Tuesday, 18 September 2012


            There are approximately 20 species of Woodpeckers in North America. The three most common species here in Northern Ontario are the Downy, Hairy, and, Pileated Woodpecker.

Downy Woodpecker
The downy woodpecker is the smallest of the three at approximately 6 inches. They are white with black wings that feature white spots. Males will have a bright red cap on the back of their head. They are highly tolerant to human activity and become quite tame. They tend to feed higher in trees but will also come down to a suet log or feeder with peanut halves or sunflower seeds.
Hairy Woodpecker
The hairy woodpecker shares most physical traits with the downy; they are however a little larger at about 9 inches. They are easily distinguishable by their larger more developed beak. Unfortunately they are not quite as tame as their little cousins, though they will tolerate some human activity. Like the downy they prefer the suet but will feed on sunflower seeds and peanut halves.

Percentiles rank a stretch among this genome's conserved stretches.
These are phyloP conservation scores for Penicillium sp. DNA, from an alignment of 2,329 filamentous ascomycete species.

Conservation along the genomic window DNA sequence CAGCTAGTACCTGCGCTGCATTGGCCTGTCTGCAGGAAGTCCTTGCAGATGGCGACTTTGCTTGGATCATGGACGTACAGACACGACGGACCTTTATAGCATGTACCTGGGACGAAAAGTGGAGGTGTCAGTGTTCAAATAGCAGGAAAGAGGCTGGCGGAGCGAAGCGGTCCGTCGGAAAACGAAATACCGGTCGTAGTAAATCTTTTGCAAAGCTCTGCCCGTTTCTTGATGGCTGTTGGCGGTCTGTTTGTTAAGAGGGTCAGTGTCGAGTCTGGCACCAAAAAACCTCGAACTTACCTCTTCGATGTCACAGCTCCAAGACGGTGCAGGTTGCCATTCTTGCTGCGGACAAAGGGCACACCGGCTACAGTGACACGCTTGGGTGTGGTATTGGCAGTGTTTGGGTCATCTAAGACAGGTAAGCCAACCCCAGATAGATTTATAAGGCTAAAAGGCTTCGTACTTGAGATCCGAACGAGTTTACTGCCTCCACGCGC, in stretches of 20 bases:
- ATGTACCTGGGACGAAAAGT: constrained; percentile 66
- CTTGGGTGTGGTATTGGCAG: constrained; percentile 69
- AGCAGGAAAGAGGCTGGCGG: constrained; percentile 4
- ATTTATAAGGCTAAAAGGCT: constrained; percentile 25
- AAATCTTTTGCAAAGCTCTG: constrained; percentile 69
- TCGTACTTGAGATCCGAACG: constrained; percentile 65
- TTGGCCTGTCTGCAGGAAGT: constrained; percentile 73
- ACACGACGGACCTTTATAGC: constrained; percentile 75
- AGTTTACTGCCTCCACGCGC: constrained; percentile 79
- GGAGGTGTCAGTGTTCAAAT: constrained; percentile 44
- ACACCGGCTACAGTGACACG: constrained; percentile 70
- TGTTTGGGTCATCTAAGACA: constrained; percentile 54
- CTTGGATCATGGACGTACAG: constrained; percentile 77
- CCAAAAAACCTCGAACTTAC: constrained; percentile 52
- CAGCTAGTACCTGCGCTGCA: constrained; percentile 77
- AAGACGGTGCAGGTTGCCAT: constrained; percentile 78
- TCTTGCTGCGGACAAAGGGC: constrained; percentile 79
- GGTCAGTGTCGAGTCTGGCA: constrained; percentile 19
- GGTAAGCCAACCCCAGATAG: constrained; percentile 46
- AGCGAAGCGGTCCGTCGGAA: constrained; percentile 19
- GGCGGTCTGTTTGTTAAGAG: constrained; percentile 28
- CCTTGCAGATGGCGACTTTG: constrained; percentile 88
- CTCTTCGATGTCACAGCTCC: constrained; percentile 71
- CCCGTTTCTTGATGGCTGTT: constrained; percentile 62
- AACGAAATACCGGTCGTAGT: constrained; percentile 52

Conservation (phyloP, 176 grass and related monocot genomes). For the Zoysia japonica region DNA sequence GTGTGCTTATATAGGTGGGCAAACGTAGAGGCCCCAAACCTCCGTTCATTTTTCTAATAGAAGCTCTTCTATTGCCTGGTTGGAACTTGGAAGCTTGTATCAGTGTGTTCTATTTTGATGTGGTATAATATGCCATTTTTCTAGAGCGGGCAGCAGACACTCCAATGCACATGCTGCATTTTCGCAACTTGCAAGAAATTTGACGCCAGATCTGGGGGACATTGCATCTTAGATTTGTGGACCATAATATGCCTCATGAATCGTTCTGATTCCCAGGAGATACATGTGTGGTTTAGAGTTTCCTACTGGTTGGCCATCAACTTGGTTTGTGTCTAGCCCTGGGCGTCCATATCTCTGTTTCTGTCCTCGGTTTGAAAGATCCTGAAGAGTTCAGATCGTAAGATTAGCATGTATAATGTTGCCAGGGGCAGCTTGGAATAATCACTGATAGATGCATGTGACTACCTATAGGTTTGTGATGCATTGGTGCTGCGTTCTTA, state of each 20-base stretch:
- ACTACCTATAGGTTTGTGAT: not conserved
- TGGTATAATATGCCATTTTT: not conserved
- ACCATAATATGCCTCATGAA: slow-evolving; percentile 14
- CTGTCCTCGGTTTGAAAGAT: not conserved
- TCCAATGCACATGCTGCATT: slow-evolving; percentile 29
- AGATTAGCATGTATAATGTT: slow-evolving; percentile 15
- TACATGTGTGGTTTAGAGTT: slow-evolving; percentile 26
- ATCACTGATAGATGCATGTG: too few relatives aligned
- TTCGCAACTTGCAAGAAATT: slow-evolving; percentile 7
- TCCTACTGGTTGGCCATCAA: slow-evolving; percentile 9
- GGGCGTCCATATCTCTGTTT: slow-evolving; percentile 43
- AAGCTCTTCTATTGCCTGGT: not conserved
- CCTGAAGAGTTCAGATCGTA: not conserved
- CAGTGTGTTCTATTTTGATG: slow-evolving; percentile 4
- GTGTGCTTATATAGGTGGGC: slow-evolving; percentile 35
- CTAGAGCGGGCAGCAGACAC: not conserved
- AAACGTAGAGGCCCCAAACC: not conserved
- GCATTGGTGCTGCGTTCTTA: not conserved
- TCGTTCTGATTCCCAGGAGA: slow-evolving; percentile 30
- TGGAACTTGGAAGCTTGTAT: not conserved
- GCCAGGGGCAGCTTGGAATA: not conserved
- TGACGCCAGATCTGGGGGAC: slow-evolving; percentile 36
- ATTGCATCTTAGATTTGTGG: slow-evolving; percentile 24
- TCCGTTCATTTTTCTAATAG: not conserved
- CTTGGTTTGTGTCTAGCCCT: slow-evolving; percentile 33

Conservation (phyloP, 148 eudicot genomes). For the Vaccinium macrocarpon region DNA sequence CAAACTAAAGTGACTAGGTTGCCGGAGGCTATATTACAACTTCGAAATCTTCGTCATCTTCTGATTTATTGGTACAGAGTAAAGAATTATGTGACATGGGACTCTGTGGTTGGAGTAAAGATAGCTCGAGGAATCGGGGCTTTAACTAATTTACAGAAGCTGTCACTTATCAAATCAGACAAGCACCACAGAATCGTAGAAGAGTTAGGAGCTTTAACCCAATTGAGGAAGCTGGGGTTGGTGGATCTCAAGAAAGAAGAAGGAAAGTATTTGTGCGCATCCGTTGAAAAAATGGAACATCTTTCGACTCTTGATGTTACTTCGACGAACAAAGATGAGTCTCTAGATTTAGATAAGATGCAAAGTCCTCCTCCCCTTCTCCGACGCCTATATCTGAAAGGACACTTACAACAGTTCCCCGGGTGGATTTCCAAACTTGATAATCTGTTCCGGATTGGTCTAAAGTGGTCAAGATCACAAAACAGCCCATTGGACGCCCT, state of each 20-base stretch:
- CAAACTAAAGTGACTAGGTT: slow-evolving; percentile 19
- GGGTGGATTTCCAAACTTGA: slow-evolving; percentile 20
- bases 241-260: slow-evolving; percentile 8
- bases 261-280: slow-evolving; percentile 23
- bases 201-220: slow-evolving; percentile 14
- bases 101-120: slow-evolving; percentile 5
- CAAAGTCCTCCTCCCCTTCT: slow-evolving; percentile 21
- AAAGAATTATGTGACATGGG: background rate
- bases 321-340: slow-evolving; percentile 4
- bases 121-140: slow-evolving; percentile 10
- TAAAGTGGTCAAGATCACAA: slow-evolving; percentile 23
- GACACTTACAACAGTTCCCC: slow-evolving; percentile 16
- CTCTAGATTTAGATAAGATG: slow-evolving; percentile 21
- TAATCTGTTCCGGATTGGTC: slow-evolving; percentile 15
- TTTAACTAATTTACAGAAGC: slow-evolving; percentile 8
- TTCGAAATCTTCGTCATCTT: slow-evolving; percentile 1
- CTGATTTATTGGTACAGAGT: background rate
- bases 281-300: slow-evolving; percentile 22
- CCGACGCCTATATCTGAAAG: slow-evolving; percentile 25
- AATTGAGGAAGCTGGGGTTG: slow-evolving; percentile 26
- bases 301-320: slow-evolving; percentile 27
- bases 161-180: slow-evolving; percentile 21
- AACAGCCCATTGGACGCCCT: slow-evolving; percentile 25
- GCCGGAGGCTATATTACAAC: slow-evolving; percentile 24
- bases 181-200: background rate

Pileated Woodpecker
The largest and most impressive of the three is the Pileated Woodpecker, growing up to 20 inches tall. They are black with white underside and a bright red crest. You’ll also know one is around by the loud noise they make when pecking at a tree. They prefer to stay in wooded areas but have been known to frequent a suet log in the winter months. They are quite wary of human activity and generally don’t stick around when people line up to gawk. To increase the chances of bringing the pileated into your yard to feed try putting the suet higher in the tree or directly on the bark this will allow them to feed at a comfortable distance.

            Woodpeckers favour suet but are also quite partial to peanut halves. The ideal treat would be suet with peanuts or pieces of peanuts in it. There are several types of feeders one can use such a as a cage for a suet cake, a pin for a suet ball, or a suet log with holes to stuff the suet into.